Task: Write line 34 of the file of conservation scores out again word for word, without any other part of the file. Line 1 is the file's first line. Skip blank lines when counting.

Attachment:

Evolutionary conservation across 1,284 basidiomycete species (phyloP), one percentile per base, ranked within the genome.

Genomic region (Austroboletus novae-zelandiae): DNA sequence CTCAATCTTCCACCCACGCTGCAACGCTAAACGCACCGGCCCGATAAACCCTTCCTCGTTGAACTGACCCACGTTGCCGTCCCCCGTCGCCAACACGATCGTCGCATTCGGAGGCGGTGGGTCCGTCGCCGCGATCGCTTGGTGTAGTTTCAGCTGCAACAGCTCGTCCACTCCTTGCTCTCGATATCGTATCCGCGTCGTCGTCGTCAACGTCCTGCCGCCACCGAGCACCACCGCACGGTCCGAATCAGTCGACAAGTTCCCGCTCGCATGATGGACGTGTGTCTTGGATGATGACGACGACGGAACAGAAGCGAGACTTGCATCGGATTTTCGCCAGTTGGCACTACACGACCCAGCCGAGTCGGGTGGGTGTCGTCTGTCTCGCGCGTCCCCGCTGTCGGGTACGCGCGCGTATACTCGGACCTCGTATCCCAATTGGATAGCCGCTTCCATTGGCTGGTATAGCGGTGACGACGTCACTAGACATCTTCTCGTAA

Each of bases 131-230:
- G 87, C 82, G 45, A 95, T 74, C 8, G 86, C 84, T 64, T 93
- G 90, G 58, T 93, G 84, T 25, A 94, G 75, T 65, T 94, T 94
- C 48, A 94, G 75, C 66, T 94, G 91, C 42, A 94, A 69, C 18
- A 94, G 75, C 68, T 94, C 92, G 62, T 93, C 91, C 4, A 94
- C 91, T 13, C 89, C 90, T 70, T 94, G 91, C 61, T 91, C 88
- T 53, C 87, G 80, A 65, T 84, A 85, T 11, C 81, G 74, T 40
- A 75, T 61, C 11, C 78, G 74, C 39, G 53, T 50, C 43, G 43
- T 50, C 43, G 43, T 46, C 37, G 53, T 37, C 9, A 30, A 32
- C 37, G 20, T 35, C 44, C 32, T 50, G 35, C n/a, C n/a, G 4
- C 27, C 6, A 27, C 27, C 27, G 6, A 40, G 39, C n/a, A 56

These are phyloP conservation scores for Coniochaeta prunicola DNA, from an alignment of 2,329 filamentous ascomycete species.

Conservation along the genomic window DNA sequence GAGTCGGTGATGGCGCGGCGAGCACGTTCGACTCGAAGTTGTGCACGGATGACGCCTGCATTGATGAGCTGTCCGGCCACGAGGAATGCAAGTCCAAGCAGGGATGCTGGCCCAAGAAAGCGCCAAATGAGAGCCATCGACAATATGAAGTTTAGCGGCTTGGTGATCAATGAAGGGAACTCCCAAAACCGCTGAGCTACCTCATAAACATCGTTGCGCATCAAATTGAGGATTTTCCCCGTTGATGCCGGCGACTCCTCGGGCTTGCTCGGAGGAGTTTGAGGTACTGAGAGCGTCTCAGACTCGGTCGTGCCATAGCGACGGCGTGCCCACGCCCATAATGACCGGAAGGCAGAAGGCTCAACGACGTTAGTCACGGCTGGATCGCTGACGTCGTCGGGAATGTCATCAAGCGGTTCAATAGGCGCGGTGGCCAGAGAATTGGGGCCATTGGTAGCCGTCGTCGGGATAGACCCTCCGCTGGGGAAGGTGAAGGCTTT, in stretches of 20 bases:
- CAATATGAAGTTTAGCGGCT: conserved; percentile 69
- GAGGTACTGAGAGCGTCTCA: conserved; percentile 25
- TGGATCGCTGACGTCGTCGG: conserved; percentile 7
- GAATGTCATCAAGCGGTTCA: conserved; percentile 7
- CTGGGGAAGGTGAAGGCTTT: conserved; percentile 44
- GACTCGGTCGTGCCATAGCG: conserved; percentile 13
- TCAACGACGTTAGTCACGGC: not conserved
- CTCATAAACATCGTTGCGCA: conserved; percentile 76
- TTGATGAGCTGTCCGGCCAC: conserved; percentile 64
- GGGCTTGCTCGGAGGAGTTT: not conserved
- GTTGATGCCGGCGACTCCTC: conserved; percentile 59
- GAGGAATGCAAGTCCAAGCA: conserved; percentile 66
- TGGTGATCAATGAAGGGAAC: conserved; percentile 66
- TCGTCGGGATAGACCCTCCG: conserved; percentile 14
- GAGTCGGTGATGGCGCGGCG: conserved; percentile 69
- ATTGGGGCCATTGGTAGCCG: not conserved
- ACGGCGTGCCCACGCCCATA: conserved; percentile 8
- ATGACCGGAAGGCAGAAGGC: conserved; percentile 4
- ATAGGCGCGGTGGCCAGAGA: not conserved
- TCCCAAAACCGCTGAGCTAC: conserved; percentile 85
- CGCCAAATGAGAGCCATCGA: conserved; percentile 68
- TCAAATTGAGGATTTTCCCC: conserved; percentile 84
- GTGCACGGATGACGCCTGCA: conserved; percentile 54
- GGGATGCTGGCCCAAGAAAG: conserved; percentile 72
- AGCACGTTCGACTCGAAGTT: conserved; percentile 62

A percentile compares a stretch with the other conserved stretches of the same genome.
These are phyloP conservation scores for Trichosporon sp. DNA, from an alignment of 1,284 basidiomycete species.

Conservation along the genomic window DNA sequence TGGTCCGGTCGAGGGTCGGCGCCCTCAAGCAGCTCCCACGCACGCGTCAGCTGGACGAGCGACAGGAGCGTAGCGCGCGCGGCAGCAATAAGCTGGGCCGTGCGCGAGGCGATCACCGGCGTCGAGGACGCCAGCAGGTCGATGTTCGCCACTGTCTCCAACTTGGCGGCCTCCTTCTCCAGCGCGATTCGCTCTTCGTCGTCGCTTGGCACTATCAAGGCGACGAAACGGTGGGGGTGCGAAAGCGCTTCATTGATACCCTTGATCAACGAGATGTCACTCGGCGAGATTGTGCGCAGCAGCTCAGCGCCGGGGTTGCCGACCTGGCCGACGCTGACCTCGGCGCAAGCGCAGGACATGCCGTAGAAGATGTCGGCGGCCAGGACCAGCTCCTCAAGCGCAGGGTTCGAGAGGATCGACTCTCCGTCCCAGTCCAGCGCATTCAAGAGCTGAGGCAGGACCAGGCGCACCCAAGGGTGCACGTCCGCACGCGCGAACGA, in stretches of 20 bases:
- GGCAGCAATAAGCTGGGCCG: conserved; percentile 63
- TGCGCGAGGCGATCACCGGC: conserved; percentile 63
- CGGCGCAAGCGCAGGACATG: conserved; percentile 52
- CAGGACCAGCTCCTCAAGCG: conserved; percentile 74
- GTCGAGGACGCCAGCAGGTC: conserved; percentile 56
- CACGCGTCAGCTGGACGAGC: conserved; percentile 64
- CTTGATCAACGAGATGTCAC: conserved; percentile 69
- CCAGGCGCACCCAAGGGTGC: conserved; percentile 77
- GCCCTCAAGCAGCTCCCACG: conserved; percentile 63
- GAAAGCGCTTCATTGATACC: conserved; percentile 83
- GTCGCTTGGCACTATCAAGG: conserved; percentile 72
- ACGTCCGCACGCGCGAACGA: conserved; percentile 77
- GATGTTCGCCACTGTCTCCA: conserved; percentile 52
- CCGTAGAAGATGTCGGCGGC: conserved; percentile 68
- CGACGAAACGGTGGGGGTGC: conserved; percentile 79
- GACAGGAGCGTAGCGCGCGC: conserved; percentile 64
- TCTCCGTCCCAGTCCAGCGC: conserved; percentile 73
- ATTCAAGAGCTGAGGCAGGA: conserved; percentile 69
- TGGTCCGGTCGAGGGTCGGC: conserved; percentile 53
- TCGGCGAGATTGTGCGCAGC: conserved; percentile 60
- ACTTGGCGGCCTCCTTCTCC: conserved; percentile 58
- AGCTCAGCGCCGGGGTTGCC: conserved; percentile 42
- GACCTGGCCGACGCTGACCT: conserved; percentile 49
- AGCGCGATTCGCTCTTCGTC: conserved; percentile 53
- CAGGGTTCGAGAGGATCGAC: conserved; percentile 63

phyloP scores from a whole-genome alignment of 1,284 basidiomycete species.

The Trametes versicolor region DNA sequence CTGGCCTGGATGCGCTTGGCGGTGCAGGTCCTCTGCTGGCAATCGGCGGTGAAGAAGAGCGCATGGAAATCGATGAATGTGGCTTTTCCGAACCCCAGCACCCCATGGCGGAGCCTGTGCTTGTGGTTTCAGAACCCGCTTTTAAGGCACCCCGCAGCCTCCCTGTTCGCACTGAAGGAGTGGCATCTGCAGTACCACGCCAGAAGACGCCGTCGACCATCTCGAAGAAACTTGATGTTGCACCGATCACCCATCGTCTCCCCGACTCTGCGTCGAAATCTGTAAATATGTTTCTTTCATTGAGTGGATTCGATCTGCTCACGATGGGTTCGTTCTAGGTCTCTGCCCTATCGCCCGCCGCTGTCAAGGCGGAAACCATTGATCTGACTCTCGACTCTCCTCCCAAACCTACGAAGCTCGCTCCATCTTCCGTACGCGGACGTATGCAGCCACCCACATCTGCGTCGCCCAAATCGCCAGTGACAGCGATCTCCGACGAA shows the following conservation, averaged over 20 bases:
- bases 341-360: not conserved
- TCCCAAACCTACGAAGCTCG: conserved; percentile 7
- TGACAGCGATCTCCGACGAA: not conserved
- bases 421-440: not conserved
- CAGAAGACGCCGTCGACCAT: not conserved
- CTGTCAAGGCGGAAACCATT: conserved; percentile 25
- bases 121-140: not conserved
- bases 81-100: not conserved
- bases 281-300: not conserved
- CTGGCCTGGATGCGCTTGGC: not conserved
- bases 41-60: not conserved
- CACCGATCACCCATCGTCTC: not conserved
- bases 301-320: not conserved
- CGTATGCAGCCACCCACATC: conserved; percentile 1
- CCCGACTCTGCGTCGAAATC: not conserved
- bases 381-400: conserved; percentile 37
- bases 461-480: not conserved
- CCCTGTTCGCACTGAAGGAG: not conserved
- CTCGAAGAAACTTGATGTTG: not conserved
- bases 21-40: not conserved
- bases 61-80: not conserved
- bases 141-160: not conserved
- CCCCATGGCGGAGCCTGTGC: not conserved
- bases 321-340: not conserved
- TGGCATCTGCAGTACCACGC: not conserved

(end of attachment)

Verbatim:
- ATAGGCGCGGTGGCCAGAGA: not conserved